Page 2 -The Michigan Daily-Wednesday, September 23, 1987
Minorities gain on standard tests IN BRIEF
NEW YORK (AP) - Minority
students scored big gains on the
Scholastic Aptitiude Test in 1987,
but the average for all groups
stagnated for the third straight year,
raising doubts about the progress of
The average verbal score among
-he 1.1 million college-bound
students who took the two-part
nultiple-choice exam was 430, down
a point from 1986, the College Board
x The average mathematics score
_41gained a point to 476, its highest
level since 1976. The verbal and
math portions are each scored on a
scale of 200-800.
However, Secretary of Education
C.William Bennett said in an interview
that he believed the SAT scores were
"still too low" and that reforms "had
not gone deep enough."
Blacks continued a decade-long
pattern of gains. Average verbal
scores have risen 21 points to 351
since 1977, and 20 points to 377 on
But Blacks remain a long way
from closing the gap with white
students who averaged 447 on the
verbal section in 1987 and 489 on
"The black-white SAT difference
has ben reduced by 50 points in 11
years. This is positive, but the
simple truth is that the SAT scores
of Black and white students are a
long way from parity," said College
Board President Donald Stewart at a
The national SAT averages, cited
by the federal government and others
as a barometer of school
performance, have changed little
since 1985. From 1981 to 1984,
scores improved steadily.
Similar flat results were
announced Monday for the rival ACT
exam, the predominant college
entrance test in 28 Midwestern and
Western states. The four-part exam,
administered by the American
College Testing Program in Iowa
City, Iowa, and taken by
approximately 777,000 graduating
high school students, dipped 0.1
percent to 18.7 from the year earlier,
on a scale of 1-36.
Blacks averaged 13.4 on the ACT
in 1987, up from 13.0 in 1986, but
remained considerably below the 19.7
average among white students.
Test officials cautioned, however,
that while improved academic
preparation among minority students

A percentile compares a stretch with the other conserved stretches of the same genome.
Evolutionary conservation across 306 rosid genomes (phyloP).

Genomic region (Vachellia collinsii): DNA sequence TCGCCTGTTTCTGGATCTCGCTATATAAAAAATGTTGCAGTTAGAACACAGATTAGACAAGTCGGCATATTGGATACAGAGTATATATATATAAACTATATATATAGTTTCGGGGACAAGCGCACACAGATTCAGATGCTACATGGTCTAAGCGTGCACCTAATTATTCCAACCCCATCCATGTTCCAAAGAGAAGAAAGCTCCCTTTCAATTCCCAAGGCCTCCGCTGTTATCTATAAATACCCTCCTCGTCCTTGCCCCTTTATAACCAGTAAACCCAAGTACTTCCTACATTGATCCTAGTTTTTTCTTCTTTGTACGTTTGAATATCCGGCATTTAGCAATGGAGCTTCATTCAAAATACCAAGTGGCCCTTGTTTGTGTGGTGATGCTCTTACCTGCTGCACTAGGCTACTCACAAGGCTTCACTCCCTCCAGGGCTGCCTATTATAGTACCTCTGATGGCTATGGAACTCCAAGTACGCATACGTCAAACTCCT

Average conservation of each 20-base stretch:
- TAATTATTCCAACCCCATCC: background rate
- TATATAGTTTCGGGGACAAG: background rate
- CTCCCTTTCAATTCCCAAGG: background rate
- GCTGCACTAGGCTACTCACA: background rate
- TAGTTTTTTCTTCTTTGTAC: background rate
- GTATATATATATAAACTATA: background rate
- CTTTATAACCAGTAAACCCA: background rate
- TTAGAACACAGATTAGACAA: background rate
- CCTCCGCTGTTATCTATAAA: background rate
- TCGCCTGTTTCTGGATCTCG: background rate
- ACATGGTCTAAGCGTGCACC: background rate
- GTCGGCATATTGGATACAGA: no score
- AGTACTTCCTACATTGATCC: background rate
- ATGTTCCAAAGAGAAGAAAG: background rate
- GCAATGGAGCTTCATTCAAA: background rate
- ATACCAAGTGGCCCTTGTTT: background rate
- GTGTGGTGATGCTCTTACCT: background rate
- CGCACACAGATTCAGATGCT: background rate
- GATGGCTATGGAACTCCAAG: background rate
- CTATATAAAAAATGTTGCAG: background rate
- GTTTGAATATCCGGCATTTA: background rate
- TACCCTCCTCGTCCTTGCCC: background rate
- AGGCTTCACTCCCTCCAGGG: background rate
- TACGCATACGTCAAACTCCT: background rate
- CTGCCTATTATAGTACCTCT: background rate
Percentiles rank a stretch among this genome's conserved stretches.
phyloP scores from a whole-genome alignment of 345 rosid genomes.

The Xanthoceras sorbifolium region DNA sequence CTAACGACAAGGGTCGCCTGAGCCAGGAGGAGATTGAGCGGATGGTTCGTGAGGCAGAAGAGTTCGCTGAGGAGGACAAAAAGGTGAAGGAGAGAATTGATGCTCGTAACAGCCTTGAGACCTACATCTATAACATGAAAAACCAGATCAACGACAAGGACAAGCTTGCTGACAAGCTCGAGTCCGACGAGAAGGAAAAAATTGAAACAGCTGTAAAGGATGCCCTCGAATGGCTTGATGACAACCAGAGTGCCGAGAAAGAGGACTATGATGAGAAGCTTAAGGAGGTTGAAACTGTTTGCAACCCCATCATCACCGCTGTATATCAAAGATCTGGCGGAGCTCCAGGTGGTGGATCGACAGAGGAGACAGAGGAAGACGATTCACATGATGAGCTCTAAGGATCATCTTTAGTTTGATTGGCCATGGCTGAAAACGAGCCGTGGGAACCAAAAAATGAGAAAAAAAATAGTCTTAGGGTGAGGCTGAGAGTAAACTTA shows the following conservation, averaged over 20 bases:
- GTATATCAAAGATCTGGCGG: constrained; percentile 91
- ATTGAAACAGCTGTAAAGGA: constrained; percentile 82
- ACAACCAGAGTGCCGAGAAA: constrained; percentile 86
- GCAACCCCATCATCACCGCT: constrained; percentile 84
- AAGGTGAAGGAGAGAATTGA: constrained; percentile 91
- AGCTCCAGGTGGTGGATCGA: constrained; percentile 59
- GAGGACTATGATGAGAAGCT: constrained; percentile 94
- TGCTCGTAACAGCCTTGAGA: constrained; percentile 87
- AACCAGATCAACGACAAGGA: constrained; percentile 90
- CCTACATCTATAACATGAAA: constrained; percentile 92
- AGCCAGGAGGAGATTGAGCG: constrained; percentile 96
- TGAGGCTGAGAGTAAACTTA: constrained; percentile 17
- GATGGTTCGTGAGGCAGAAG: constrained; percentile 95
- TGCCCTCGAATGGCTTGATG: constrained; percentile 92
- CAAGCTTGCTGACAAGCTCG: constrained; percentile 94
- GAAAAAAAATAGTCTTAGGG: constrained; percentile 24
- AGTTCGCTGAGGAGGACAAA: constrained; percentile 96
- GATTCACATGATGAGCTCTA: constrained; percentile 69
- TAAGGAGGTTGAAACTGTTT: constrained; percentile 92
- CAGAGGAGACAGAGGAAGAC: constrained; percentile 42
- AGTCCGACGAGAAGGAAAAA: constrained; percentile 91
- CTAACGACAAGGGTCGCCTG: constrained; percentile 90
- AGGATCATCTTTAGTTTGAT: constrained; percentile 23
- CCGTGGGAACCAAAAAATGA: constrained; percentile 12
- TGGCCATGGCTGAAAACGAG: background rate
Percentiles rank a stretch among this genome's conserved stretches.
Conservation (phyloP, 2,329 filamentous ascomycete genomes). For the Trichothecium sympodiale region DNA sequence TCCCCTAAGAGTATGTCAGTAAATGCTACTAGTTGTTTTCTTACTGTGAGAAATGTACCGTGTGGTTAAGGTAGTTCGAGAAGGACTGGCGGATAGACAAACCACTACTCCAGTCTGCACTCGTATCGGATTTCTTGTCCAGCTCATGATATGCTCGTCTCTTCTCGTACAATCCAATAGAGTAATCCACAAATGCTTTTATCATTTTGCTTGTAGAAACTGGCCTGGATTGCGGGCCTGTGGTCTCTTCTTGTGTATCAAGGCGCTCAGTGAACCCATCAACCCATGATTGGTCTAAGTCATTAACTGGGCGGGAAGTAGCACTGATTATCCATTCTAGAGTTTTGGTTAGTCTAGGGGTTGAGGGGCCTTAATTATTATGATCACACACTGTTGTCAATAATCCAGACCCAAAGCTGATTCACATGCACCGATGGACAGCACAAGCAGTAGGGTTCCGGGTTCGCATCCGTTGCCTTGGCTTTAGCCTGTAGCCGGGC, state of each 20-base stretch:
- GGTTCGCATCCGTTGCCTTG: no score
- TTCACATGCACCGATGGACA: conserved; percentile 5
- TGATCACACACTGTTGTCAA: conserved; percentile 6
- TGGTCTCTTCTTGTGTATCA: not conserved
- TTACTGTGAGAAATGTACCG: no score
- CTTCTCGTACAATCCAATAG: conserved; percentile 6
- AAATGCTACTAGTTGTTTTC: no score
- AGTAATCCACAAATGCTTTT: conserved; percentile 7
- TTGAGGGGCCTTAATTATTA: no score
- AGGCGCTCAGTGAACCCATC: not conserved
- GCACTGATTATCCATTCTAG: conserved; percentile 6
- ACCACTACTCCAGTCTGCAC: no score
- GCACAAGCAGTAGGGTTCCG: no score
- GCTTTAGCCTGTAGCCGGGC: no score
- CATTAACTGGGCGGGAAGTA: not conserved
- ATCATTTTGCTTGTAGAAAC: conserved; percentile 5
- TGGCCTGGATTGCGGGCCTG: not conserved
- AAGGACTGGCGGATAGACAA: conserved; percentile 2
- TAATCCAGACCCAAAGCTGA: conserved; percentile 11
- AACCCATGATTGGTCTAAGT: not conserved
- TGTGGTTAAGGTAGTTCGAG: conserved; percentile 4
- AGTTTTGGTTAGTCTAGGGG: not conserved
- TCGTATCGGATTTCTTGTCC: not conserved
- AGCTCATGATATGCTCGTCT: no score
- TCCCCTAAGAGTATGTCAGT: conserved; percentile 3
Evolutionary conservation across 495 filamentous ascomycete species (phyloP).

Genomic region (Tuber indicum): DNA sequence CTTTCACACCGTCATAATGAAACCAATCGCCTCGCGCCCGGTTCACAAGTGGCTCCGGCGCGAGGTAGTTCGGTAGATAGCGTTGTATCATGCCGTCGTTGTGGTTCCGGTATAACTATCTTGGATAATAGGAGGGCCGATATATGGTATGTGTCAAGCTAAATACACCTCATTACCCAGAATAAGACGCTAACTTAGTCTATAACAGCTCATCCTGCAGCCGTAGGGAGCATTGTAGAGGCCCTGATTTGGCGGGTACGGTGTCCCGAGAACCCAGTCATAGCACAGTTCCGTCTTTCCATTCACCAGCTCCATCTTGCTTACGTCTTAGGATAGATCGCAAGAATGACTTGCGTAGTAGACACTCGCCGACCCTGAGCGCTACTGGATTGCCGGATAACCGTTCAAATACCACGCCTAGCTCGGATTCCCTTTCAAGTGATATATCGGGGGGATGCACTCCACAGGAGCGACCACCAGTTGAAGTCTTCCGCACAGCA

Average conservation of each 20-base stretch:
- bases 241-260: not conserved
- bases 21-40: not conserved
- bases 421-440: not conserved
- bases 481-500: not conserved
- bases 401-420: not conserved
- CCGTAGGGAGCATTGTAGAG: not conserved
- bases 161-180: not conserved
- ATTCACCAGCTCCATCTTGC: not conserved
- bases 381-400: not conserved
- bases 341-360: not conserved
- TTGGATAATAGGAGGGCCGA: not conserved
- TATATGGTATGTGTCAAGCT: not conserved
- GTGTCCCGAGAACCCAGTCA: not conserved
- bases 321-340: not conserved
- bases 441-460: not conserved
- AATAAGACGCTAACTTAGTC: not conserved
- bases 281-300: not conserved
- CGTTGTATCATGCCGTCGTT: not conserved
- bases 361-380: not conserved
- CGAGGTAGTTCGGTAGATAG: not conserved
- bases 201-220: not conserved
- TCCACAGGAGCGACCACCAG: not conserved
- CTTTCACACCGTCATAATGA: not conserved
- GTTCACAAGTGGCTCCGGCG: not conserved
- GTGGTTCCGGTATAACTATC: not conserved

seemed to be boosting test results,
schooling for most remained inferior.
"Over the past several years, the
proportion of ACt-tested students
from minority groups taking a core
high school curriculum has increased
noticeably," said Samuel Cargile,
director of ACT's office of minority
Stewart noted that only 54
percent of blacks take four years of
high school math, compared with 75
percent of Asian Americans and 63
percent of all students.
"Could this be one reason that
average SAT math scores for Asians
are 45 points above the national
mean, while average math scores for
Blacks are 99 points below it?"
Prosecution rests after two days of testimony
(Continued from Page 1)
- Smith presented photographs of the
room to the court yesterday.
She testified she found no indi-
cation that the loft had been rebuilt
or that other construction had taken
place in the room after the photo-
graphs were taken.
The defense opened their case by
calling several members of the Phi
Gamma Delta fraternity, of which
Neal is a member. Defense witnesses
directly contradicted testimony given
by the alleged victim Monday and her
sorority sister yesterday.
Under cross-examination, frater-
nity member Curtis Frillmann tes-
tified he "didn't recall any one else at
the party being as drunk as (the
woman)." Earlier yesterday, he tes-
tified the woman had said she would
"like to go up to his (Neal's) room
and take his clothes off."
Douglas Bartman, a fraternity
member and the final witness of the
day, was visibly shaking as he
backed up fraternity member Peter
Davey's contention that the alleged
victim appeared intoxicated. He also
recalled the woman having made
comments about the defendant's good
looks while placing her hand on his
Both Frillman and Bartman are
friends of Neal.
Earlier yesterday, the defense
attorney claimed the prosecutor's
office had failed to provide notes or
transcripts describing conversations
between the alleged victim and her
therapist, and medical evidence about
a second tear in the alleged victim's
Cooper said the medical infor-